Guest blogger Fraser Speirs is a teacher and a technologist. He designed and deployed the world’s first whole-school 1:1 iPad deployment. For more of Fraser’s ideas, check out his blog and his podcast.
Workflow isn’t a word that trips off the tounge of every teacher, but every teacher knows what it is. It used to be — and still can be — those huge bags of paper that you drag to your car at 4pm and spend the evening going through with your trusty red pen.
When your school goes one-to-one now, that workflow is supposed to get easier, right? No more tedious papers; it’s all digital and wonderful now! Well, sort of. Your paper package definitely gets lighter but does the workload that your workflow brings get much lighter? Not always.
Now, instead of a bundle of papers which may be large but is at least in one format, in one place and is marked in one way you have a potentially huge range of ways in which work can be presented to you. In my classroom, it’s not uncommon for one pupil to send me an eBook made in Book Creator, another to send me a video from iMovie and a third to send me a PDF poster made in Pages or Keynote.
Allowing the student to choose the form in which they express their learning is a powerful idea in one-to-one enabled classrooms. It builds those higher-order skills that we always say we want pupils to develop but which we sometimes struggle to manage in the classroom.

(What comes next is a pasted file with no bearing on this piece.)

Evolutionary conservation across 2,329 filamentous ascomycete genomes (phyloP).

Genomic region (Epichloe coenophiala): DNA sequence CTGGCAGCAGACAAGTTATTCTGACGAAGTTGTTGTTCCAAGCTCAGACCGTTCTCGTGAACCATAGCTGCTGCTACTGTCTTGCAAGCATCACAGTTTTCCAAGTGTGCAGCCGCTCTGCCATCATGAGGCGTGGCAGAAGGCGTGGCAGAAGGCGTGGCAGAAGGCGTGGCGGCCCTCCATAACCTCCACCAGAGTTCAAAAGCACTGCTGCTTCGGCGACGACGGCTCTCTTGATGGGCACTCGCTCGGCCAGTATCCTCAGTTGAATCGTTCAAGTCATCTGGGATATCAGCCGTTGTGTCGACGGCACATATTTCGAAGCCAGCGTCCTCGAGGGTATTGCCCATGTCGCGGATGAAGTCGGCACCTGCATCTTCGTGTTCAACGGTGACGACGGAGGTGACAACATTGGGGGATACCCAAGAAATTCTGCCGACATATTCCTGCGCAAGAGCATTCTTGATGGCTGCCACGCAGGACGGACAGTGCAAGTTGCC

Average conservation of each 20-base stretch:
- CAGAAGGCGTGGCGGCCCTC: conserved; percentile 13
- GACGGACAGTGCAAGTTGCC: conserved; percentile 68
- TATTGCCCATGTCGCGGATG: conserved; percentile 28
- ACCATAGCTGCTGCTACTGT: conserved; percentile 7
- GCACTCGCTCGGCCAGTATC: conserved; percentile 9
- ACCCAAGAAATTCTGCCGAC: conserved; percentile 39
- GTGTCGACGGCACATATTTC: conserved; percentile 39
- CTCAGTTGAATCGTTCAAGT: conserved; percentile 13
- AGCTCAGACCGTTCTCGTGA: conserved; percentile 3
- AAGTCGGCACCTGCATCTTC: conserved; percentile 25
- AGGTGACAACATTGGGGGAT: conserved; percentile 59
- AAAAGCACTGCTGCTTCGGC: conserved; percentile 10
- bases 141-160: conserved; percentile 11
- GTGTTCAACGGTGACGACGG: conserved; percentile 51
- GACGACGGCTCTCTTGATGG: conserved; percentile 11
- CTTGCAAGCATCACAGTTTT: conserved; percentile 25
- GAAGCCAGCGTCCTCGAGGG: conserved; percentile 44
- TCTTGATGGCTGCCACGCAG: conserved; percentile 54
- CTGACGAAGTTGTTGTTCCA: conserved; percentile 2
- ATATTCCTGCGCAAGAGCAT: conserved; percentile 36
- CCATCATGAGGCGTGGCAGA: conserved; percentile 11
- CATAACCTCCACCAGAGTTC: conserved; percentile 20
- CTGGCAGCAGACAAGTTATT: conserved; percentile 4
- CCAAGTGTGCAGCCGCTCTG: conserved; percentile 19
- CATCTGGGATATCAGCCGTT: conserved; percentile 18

Where does Showbie fit in with this? Well, Showbie is one of those tools that bridges these disparate worlds and allows any digital file to become part of one coherent workflow. Students can save almost any document on their device into Showbie, which will automatically place it into the correct location for the teacher to see. There are ways to do this with other platforms but Showbie makes it wonderfully automatic, which saves a huge amount of teacher time and student confusion.
Showbie isn’t just about marking uploaded work, although that is its historic strength. The latest updates to Showbie for iOS 8 make the process of putting content into shared areas for your whole class even easier.
One of the great innovations in iOS 8 has been the idea of sharing extensions. These are little add-ons that apps like Showbie provide to other applications in the system which allow those other apps to send data directly into Showbie — without switching apps. For example, I like to use a traditional whiteboard and pen in my class but, before I erase, I like to capture valuable brainstorming or class ideas by photographing it with my iPad’s camera. With Showbie’s extension I can go into Photos, select the image and share it directly into a class area within Showbie — all without leaving the Photos app. This power extends to any part of the system that can share content: web addresses from Safari, links that show up in my Twitter client, eBooks that I make in Book Creator and many more.
Speaking of Book Creator, a powerful workflow between Showbie and Book Creator allows students to upload eBooks directly from Book Creator and teachers to view them live inside Showbie. Just another enhancement that comes from iOS 8 and Showbie working hand-in-hand.
For a teacher like me, who has been using iPad in the classroom for nearly five years now, I find I’m having to un-learn some of the old workflows that were required before iOS 8 came along. Why not use Showbie as your testbed and get to grips with the power that’s now at our fingertips?